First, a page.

11 Ways to Save Money
By Elizabeth Hart
Is there really such thing as a "quick buck?" By following subtle tricks of the money trade, the easiest
money is to be made - by learning how to keep it. Below is a compilation of the 11 simplest yet most
overlooked ways to quickly salvage and sustain your bank balance in the midst of a collegiate atmosphere.
Play your cards. IDs in your wallet might save you if you know what to look for - student,
military, and insurance IDs, AAA cards, or organization memberships are subject for certain discounts.
Research benefits and ask businesses which are honored-especially with bookstores, travel/tourism,
restaurants or retail chains. "Bonus" cards for grocery and drug stores also offer large savings
worth checking out.
Be an employed customer. Where do you purchase the most items? By working where you tend to buy
(for example, match your seasonal employment with where you holiday shop most), you ensure your benefit
from employee discounts for items you were bound to purchase.
Comparison shop the easy way. The salescircular.com website lists weekly prices, promotions and
rebates of electronics at stores near you - and saves you time, gasoline costs and hours of paging
through newspaper ads.
Turn talents into cash. A student mass-emailed offers to modulate Xboxes for a fee, working
from his room. Whether you tutor differential equations, teach basic guitar or knit scarves, you
can easily publicize what you have to offer with online networking.
Seek opportunities. Submit a résumé to a temporary job agency as a back up in case of
unemployment. Agencies may help you find day-long/short-term job opportunities to counter
downtime with networking, experience and new companies (which will build your résumé as well.)
Go all out, not without. Is there a way that a broader scope can take care of your needs as well
as others with the same interests? Many university-implemented groups have designated money for
productive student spending. Holiday room decorations were not in my budget, but instead of going
without, I organized a decorating program for my dorm's residents. Our residence hall government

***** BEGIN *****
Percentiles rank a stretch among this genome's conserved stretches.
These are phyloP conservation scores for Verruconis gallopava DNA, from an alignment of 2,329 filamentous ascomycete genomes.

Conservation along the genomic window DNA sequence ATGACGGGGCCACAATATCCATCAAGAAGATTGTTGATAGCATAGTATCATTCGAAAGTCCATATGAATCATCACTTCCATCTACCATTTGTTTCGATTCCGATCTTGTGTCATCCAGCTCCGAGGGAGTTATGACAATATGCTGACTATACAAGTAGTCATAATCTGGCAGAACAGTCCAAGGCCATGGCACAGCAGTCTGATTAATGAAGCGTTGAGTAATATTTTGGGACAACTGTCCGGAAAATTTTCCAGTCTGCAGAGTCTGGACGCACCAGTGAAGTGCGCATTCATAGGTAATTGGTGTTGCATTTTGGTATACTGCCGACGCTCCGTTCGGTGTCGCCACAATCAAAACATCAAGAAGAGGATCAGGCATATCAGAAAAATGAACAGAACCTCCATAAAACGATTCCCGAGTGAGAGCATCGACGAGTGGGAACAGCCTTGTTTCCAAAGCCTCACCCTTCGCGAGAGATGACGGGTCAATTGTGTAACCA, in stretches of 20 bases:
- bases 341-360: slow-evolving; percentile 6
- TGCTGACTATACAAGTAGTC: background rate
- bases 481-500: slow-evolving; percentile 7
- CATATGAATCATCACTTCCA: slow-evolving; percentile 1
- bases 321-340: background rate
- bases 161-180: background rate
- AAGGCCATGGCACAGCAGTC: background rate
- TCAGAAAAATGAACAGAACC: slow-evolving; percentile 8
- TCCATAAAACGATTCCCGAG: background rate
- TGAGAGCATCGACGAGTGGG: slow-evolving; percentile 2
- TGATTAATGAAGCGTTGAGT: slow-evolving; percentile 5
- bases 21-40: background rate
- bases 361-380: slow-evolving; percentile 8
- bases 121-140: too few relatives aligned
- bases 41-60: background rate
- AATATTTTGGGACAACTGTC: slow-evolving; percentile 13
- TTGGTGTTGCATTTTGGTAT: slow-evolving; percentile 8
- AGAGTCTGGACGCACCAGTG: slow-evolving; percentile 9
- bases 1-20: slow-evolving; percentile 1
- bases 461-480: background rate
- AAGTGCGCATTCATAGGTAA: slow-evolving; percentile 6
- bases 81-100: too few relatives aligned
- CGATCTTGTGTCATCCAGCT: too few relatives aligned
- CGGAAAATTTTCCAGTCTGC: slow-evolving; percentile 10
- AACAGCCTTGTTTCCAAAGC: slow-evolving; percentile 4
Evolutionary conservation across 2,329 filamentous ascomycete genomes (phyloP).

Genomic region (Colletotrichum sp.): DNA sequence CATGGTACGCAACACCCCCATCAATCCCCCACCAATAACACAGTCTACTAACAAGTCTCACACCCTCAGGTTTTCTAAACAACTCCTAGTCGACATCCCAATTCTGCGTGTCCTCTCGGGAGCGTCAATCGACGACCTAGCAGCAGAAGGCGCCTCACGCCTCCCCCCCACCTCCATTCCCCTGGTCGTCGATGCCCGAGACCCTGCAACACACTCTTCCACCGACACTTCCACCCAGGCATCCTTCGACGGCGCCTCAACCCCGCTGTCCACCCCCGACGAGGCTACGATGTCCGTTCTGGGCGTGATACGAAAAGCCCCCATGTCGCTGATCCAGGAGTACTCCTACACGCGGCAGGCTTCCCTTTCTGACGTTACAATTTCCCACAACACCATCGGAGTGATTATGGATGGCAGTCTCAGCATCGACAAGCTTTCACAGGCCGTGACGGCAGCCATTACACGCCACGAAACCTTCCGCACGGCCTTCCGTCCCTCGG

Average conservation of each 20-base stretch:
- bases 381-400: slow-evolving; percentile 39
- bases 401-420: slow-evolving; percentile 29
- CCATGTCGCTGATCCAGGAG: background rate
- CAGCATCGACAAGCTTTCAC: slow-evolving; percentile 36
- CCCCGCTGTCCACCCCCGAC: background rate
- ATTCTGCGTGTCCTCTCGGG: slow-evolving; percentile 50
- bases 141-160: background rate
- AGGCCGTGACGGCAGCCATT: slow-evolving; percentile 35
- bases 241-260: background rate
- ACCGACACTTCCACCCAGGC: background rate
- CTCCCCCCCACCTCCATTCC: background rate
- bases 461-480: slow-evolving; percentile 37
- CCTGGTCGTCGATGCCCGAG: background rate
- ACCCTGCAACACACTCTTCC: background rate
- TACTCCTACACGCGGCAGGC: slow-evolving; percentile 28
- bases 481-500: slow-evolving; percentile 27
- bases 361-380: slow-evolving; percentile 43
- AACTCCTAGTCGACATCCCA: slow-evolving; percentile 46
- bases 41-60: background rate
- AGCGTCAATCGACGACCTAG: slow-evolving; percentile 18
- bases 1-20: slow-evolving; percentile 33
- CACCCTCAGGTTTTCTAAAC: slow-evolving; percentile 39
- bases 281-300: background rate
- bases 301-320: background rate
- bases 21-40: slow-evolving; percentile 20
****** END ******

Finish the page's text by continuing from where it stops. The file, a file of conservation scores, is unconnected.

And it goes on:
funded the program, enabling us all to save on decorations and enjoy a larger result.
Clean out the couch. Take random coins from piggy banks and catch-alls to change-converting
machines like Coinstar (often found at food stores) make for an easy way to turn loose money into
bills. Some banks honor rolled coins or have fee-free machines of their own.
Save and then splurge. While eating fast food 18 times might seem better than eating once at a
fancy restaurant for the same cost, don't forget the risk of depreciating your earnings little by
little with only mediocrity to show in the end. Save and splurge--at least once--in order to afford
things like a great travel experience, college tuition, a nice business suit, or a seemingly
unaffordable want. Sacrificing little luxuries (like movie rentals and frappachinos) for a few
months in exchange for a worthy product proves college students CAN live luxuriously - just with
an even trade.
Discover a new stock tip. Buy large amounts at once when you know you'll want more. Order
magazines through a subscription to avoid "off the rack" prices. Stock up "regulars" (i.e., printer
paper, frozen waffles, laundry detergent) at bulk stores with better values. Purchase extras of
items to spare refill trips.
Be prepared to gift-give. The need for impromptu gifts is inevitable--preparation will save you
from overspending during empty-handed panic. For example, if you stocked 10 decorated ceramic plates,
some matching ribbon, and cookie mix, you'd have quick hostess gifts or thank you presents for 10
occasions ready to go. Generic gifts on sale work best. If you make good cookies or use ideal
"formula gifts," new recipients won't complain about the repetition; they'll hope for it.
Get on the go. Staying busy distracts us from feeling the need to spend. The more involved you
are, the less likely you are to steer towards boredom expenses (snack foods, excess movie tickets,
video game rentals, etc.) Active organizations like clubs, mentoring, business fraternities, or
intramural sports allow less time to think about purchases needed for extra entertainment...
and an active résumé may help you obtain a higher-paying job - another step towards financial
stability that was seemingly effortless, too.